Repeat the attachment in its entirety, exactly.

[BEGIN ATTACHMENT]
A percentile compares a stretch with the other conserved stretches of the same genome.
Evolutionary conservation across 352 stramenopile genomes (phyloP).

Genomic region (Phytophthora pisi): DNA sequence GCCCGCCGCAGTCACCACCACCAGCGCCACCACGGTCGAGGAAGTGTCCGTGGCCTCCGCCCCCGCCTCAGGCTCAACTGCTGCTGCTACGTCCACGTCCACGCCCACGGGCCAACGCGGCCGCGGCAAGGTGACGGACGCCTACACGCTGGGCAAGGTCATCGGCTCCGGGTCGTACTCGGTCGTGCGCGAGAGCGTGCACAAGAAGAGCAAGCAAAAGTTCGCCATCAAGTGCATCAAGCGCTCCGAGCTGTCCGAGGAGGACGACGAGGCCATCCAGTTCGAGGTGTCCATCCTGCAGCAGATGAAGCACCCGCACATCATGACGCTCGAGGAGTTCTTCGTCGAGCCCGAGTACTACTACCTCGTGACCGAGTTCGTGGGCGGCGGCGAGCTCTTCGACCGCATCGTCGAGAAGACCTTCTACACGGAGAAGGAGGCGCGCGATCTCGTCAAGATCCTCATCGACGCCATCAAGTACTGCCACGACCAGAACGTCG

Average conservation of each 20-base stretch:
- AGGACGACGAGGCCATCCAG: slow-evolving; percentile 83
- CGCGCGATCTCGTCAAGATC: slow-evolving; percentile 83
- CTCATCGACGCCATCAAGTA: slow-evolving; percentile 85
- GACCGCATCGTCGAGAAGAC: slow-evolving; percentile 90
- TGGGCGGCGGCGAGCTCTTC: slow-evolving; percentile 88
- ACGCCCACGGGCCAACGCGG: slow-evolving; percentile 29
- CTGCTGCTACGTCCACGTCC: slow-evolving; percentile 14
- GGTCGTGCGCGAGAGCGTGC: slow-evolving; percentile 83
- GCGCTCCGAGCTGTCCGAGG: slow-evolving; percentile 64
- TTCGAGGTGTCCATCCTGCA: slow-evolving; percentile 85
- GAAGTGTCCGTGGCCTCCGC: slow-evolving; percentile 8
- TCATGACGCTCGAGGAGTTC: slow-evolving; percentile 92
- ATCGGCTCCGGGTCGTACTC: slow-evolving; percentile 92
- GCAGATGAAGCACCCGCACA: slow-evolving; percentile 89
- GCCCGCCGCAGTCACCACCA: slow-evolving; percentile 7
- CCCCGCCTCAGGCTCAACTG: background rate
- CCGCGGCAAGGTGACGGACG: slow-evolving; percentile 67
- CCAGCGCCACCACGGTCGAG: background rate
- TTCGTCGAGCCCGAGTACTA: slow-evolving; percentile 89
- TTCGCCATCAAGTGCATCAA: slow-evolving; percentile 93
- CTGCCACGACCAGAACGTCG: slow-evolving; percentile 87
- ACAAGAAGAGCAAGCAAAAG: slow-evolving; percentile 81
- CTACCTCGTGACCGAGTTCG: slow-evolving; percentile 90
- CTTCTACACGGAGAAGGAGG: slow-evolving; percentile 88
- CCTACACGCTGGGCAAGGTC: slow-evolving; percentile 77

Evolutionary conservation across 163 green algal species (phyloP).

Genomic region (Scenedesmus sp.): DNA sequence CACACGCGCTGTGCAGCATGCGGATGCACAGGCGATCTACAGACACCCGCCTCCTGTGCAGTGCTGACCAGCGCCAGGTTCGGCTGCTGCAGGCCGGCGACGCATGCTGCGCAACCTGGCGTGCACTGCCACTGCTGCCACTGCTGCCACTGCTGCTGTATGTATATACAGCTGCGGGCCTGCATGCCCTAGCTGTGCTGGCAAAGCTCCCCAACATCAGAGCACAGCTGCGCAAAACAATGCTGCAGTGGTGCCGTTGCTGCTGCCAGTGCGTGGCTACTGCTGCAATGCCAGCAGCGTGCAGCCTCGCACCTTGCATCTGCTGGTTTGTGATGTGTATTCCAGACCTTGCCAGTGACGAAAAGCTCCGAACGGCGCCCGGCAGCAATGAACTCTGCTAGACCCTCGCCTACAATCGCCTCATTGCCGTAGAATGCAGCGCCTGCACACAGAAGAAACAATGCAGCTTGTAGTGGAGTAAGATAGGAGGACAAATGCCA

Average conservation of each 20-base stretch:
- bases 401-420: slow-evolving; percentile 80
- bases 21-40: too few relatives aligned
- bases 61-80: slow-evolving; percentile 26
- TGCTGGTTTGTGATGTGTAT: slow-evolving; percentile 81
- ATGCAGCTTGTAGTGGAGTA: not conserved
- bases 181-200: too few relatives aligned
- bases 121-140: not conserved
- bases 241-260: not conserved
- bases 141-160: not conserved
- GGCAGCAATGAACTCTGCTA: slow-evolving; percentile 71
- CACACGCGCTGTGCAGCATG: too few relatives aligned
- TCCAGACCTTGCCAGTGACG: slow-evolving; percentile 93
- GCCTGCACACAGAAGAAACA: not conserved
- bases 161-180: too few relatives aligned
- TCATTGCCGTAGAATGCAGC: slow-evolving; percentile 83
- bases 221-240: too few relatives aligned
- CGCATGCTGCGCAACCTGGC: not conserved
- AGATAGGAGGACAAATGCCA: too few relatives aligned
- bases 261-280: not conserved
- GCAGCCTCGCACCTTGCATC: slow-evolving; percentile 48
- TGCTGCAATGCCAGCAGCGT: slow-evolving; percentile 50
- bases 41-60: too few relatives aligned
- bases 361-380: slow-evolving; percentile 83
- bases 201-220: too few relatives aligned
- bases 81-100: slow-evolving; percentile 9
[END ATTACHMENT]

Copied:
A percentile compares a stretch with the other conserved stretches of the same genome.
Evolutionary conservation across 352 stramenopile genomes (phyloP).

Genomic region (Phytophthora pisi): DNA sequence GCCCGCCGCAGTCACCACCACCAGCGCCACCACGGTCGAGGAAGTGTCCGTGGCCTCCGCCCCCGCCTCAGGCTCAACTGCTGCTGCTACGTCCACGTCCACGCCCACGGGCCAACGCGGCCGCGGCAAGGTGACGGACGCCTACACGCTGGGCAAGGTCATCGGCTCCGGGTCGTACTCGGTCGTGCGCGAGAGCGTGCACAAGAAGAGCAAGCAAAAGTTCGCCATCAAGTGCATCAAGCGCTCCGAGCTGTCCGAGGAGGACGACGAGGCCATCCAGTTCGAGGTGTCCATCCTGCAGCAGATGAAGCACCCGCACATCATGACGCTCGAGGAGTTCTTCGTCGAGCCCGAGTACTACTACCTCGTGACCGAGTTCGTGGGCGGCGGCGAGCTCTTCGACCGCATCGTCGAGAAGACCTTCTACACGGAGAAGGAGGCGCGCGATCTCGTCAAGATCCTCATCGACGCCATCAAGTACTGCCACGACCAGAACGTCG

Average conservation of each 20-base stretch:
- AGGACGACGAGGCCATCCAG: slow-evolving; percentile 83
- CGCGCGATCTCGTCAAGATC: slow-evolving; percentile 83
- CTCATCGACGCCATCAAGTA: slow-evolving; percentile 85
- GACCGCATCGTCGAGAAGAC: slow-evolving; percentile 90
- TGGGCGGCGGCGAGCTCTTC: slow-evolving; percentile 88
- ACGCCCACGGGCCAACGCGG: slow-evolving; percentile 29
- CTGCTGCTACGTCCACGTCC: slow-evolving; percentile 14
- GGTCGTGCGCGAGAGCGTGC: slow-evolving; percentile 83
- GCGCTCCGAGCTGTCCGAGG: slow-evolving; percentile 64
- TTCGAGGTGTCCATCCTGCA: slow-evolving; percentile 85
- GAAGTGTCCGTGGCCTCCGC: slow-evolving; percentile 8
- TCATGACGCTCGAGGAGTTC: slow-evolving; percentile 92
- ATCGGCTCCGGGTCGTACTC: slow-evolving; percentile 92
- GCAGATGAAGCACCCGCACA: slow-evolving; percentile 89
- GCCCGCCGCAGTCACCACCA: slow-evolving; percentile 7
- CCCCGCCTCAGGCTCAACTG: background rate
- CCGCGGCAAGGTGACGGACG: slow-evolving; percentile 67
- CCAGCGCCACCACGGTCGAG: background rate
- TTCGTCGAGCCCGAGTACTA: slow-evolving; percentile 89
- TTCGCCATCAAGTGCATCAA: slow-evolving; percentile 93
- CTGCCACGACCAGAACGTCG: slow-evolving; percentile 87
- ACAAGAAGAGCAAGCAAAAG: slow-evolving; percentile 81
- CTACCTCGTGACCGAGTTCG: slow-evolving; percentile 90
- CTTCTACACGGAGAAGGAGG: slow-evolving; percentile 88
- CCTACACGCTGGGCAAGGTC: slow-evolving; percentile 77

Evolutionary conservation across 163 green algal species (phyloP).

Genomic region (Scenedesmus sp.): DNA sequence CACACGCGCTGTGCAGCATGCGGATGCACAGGCGATCTACAGACACCCGCCTCCTGTGCAGTGCTGACCAGCGCCAGGTTCGGCTGCTGCAGGCCGGCGACGCATGCTGCGCAACCTGGCGTGCACTGCCACTGCTGCCACTGCTGCCACTGCTGCTGTATGTATATACAGCTGCGGGCCTGCATGCCCTAGCTGTGCTGGCAAAGCTCCCCAACATCAGAGCACAGCTGCGCAAAACAATGCTGCAGTGGTGCCGTTGCTGCTGCCAGTGCGTGGCTACTGCTGCAATGCCAGCAGCGTGCAGCCTCGCACCTTGCATCTGCTGGTTTGTGATGTGTATTCCAGACCTTGCCAGTGACGAAAAGCTCCGAACGGCGCCCGGCAGCAATGAACTCTGCTAGACCCTCGCCTACAATCGCCTCATTGCCGTAGAATGCAGCGCCTGCACACAGAAGAAACAATGCAGCTTGTAGTGGAGTAAGATAGGAGGACAAATGCCA

Average conservation of each 20-base stretch:
- bases 401-420: slow-evolving; percentile 80
- bases 21-40: too few relatives aligned
- bases 61-80: slow-evolving; percentile 26
- TGCTGGTTTGTGATGTGTAT: slow-evolving; percentile 81
- ATGCAGCTTGTAGTGGAGTA: not conserved
- bases 181-200: too few relatives aligned
- bases 121-140: not conserved
- bases 241-260: not conserved
- bases 141-160: not conserved
- GGCAGCAATGAACTCTGCTA: slow-evolving; percentile 71
- CACACGCGCTGTGCAGCATG: too few relatives aligned
- TCCAGACCTTGCCAGTGACG: slow-evolving; percentile 93
- GCCTGCACACAGAAGAAACA: not conserved
- bases 161-180: too few relatives aligned
- TCATTGCCGTAGAATGCAGC: slow-evolving; percentile 83
- bases 221-240: too few relatives aligned
- CGCATGCTGCGCAACCTGGC: not conserved
- AGATAGGAGGACAAATGCCA: too few relatives aligned
- bases 261-280: not conserved
- GCAGCCTCGCACCTTGCATC: slow-evolving; percentile 48
- TGCTGCAATGCCAGCAGCGT: slow-evolving; percentile 50
- bases 41-60: too few relatives aligned
- bases 361-380: slow-evolving; percentile 83
- bases 201-220: too few relatives aligned
- bases 81-100: slow-evolving; percentile 9